What will Morsi mean for free speech?
29 Jun 2012

Cairo’s Tahrir Square exploded in joyous revelry and fanfare on Sunday afternoon after Counsellor Farouk Sultan, the Head of the Elections Commission announced the results of the presidential run-off vote in a nationwide televised address. Counsellor Sultan named Muslim Brotherhood candidate Mohamed Morsi the winner with 51.73 per cent of the vote and by a slim margin of 800,000 votes. The announcement ended days of speculation over the results of a vote that has polarised Egypt and accentuated a decades-old secularist/Islamist divide.
Supporters of Morsi’s opponent Ahmed Shafik meanwhile expressed their anger and shock at his defeat. Some insisted that “the result was incorrect” while others said they would pack and leave Egypt altogether. Most people in Shafik’s camp were secularists who had voted for the former regime man (the last prime minister under Mubarak) out of fear that Islamist rule would mean intolerance and the stifling of freedoms.

The victory of a conservative Islamist and long-time Muslim Brotherhood member has fuelled concerns about the rights of minorities and women, freedom of expression and possible restrictions on art and creativity.

The secularists’ fears are not totally baseless: In recent months, several lawsuits filed by Muslim hardliners against artists and a Coptic businessman have threatened to curtail free expression. Coptic business tycoon Naguib Sawiris was twice accused by ultra- conservative Islamists of “blasphemy and insulting Islam “after he posted a cartoon on Twitter of a bearded Mickey Mouse and a veiled Minnie. The courts dismissed the charges on both occasions on grounds that “the plaintiffs lacked legal standing”.

Meanwhile, comedian Adel Imam and several other artists who worked with him were charged with “showing contempt of religion” in three films made in the early nineties, including the 1994 film “The Terrorist” (in which Imam played the role of a Muslim fundamentalist). The ultra conservative lawyer who filed the lawsuit accused Imam of mocking Muslim symbols like the beard and the white robe or “gallabeya” traditionally worn by devout Muslims.

While the case against Imam was later dismissed, it did trigger an outpouring of anger from liberals and intellectuals who expressed fears that such conservatism could drag Egypt “back to the dark ages”. Many intellectuals, writers and artists worry that the sweeping tide of Islamism may lead to greater censorship of their work and curb creativity and free expression.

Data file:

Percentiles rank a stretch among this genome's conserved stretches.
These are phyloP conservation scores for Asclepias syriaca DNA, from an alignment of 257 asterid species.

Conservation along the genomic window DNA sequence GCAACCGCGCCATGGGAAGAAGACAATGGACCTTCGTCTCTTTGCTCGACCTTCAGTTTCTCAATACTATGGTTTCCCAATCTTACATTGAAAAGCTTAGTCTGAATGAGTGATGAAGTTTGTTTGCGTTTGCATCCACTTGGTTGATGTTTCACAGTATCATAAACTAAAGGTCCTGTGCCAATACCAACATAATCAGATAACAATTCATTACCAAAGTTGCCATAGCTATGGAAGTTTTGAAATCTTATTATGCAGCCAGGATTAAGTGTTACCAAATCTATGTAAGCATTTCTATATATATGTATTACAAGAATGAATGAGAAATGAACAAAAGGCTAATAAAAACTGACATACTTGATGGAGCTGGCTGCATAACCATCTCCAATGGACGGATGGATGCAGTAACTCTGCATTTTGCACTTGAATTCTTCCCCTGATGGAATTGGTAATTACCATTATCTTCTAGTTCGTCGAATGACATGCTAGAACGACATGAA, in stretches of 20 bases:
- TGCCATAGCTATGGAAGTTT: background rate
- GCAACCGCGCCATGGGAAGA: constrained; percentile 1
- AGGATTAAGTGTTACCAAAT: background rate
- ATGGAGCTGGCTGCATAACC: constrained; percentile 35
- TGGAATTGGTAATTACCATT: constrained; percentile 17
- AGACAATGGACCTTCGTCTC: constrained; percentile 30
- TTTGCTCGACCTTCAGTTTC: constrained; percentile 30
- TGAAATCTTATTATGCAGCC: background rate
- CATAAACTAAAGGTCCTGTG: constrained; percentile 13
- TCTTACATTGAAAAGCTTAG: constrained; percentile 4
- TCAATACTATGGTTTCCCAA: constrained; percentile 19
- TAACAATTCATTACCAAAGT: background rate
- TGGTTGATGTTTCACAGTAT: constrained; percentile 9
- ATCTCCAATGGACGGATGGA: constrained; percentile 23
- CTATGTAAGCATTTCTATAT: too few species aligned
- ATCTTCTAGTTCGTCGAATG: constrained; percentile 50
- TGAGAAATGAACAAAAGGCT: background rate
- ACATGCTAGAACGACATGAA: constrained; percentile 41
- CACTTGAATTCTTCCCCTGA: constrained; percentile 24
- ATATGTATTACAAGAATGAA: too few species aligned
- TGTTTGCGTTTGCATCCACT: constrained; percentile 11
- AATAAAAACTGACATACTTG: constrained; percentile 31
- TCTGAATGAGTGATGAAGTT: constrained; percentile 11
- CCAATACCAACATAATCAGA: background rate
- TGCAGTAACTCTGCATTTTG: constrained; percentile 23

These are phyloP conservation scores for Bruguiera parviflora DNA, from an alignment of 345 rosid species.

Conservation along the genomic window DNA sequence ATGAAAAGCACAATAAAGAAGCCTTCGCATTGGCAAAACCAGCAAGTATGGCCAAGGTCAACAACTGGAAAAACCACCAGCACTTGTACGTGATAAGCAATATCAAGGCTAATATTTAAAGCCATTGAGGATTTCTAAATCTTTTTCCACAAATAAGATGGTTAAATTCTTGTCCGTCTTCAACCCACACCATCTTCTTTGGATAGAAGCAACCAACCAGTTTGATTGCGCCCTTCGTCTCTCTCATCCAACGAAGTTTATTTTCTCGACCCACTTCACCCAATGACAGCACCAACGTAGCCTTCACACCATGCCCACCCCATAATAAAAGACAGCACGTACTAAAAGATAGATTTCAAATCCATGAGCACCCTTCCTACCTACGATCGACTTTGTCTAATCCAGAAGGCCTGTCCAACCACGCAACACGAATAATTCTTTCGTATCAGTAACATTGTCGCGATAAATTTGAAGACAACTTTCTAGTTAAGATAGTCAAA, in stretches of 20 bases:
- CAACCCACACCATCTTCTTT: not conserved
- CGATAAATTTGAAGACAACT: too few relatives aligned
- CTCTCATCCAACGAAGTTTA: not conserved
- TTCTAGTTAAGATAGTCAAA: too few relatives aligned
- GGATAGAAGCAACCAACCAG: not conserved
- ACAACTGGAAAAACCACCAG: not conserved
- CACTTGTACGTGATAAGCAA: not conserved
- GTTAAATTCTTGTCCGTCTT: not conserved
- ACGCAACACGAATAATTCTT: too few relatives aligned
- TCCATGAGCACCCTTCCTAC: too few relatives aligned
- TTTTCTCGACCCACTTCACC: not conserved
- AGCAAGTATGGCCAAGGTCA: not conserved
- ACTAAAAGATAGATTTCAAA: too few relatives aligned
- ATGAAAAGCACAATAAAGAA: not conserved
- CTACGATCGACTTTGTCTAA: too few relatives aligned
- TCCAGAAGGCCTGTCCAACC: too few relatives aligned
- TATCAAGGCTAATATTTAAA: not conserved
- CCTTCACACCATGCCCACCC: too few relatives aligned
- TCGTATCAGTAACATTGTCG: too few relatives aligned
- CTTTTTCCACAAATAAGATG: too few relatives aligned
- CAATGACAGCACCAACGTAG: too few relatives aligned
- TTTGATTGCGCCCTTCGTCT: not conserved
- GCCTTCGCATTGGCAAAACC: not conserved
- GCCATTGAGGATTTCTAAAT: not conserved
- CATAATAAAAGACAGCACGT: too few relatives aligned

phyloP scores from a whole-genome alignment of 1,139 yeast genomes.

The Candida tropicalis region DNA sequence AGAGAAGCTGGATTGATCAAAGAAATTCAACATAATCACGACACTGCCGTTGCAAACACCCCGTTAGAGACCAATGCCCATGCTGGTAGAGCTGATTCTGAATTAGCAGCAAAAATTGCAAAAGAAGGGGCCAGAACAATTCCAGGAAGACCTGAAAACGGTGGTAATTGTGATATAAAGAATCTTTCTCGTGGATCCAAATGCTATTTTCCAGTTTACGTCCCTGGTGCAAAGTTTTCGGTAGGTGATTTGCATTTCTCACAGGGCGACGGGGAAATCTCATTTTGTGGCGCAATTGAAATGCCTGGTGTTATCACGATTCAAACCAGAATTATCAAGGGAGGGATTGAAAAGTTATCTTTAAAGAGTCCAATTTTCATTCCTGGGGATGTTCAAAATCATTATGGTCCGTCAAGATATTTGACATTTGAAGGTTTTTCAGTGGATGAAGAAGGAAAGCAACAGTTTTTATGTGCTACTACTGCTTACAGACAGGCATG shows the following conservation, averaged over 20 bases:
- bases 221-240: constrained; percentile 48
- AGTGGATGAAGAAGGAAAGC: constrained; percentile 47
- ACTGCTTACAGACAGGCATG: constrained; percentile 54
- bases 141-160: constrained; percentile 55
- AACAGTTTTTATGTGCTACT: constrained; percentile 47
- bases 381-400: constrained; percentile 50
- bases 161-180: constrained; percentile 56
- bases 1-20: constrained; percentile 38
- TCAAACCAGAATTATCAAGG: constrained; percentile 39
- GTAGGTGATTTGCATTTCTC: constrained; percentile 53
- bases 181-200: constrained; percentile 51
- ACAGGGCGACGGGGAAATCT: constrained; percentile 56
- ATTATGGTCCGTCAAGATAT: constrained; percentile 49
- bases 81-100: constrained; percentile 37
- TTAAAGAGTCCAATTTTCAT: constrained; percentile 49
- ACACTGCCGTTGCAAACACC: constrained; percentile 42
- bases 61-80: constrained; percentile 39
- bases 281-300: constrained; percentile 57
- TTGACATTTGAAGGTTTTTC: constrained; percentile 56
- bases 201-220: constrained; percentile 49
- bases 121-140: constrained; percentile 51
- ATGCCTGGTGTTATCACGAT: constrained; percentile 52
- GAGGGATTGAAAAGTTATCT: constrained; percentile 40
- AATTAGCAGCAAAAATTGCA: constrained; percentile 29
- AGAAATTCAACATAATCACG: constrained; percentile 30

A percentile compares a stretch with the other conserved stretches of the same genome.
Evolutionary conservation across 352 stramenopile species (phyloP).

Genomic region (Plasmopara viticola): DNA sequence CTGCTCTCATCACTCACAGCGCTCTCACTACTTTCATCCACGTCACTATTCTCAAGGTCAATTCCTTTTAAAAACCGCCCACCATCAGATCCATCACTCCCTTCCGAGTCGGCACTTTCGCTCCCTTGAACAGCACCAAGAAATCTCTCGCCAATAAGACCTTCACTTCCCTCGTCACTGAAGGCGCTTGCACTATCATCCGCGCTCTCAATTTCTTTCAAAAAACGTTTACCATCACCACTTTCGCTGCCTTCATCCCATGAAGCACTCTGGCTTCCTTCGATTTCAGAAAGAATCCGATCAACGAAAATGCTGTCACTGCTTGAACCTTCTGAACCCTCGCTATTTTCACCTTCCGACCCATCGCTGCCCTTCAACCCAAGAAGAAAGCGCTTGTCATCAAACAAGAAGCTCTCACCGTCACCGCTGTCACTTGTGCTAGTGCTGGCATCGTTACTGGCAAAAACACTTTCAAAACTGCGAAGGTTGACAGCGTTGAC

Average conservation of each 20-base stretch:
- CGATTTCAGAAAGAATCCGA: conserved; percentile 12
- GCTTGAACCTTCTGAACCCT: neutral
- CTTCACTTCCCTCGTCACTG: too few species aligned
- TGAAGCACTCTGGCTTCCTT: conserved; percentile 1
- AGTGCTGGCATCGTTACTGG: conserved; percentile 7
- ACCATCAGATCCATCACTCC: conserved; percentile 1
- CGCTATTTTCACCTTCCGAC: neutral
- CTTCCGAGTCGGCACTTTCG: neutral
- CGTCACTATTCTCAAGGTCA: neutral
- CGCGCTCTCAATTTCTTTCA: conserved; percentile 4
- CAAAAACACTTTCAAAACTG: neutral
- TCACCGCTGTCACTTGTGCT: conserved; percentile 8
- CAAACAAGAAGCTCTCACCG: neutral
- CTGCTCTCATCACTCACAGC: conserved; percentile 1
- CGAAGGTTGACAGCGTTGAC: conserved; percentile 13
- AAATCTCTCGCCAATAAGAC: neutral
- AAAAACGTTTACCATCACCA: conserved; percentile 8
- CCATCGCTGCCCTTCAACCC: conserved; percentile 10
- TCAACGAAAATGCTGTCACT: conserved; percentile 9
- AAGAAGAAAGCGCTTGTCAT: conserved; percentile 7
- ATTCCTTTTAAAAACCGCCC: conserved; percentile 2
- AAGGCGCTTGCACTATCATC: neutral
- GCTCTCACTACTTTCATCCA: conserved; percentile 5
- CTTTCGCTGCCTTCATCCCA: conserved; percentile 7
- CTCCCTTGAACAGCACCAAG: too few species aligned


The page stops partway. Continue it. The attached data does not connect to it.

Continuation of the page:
They have demanded that Egypt’s newly elected president make clear his position on freedom of speech and creativity.

“We want a promise from him that creativity won’t be judged on religious principles,” said secular writer Ahmed Al Khamisi. “We want him to pledge not to censor artists nor stifle their freedom to create.”

Activist Dalia Ziada has also expressed her concern that Morsi would “try to take actions against human rights and freedoms, by orders from God.”

While Morsi has not denied his intention to implement Islamic Sharia Law, reiterating in his campaign speeches that the “Qur’an is my constitution”, he has sought to allay the concerns of Egypt’s liberals by promising to protect freedoms and the rights of minorities and women. He has also withdrawn from the Muslim Brotherhood and pledged to appoint a Christian woman as Vice-President.

In his first televised speech after winning the election, he said. “Egypt is for all Egyptians; all of us are equals in terms of rights.”

He has also promised to fulfil the goals of the revolution including freedom, democracy and social justice.

Egypt’s military rulers have meanwhile declared themselves “the guardians of the revolution and protectors of a secular, democratic state council”. They recently introduced supplementary constitutional amendments that consolidate their grip on power. The amendments give the army sweeping legislative and budgetary powers including control over the drafting of the country’s new constitution. All this, while limiting the powers of the newly elected President dramatically.

With tight control from the military and all eyes closely watching him, Morsi is in for a tough time to prove his mettle. Revolutionary activists are monitoring his performance in his first 100 days in office through a new internet application dubbed “The Morsimeter”. They have also been piling pressure on him through continued protests in Tahrir, demanding that he wrest more powers from the military. Satisfying all political forces — the youth revolutionaries, the military authority and the Islamist groups who want Sharia law implemented, may be a near- impossible task. One thing is certain though: divorcing religion from politics will have to be a vital concession for Morsi to make if he wishes to win the support of the secularists who initiated the revolution.

Journalist Shahira Amin resigned from her post as deputy head of state-run Nile TV in February 2011. Read why she resigned from the  “propaganda machine” here.

3 responses to “What will Morsi mean for free speech?”

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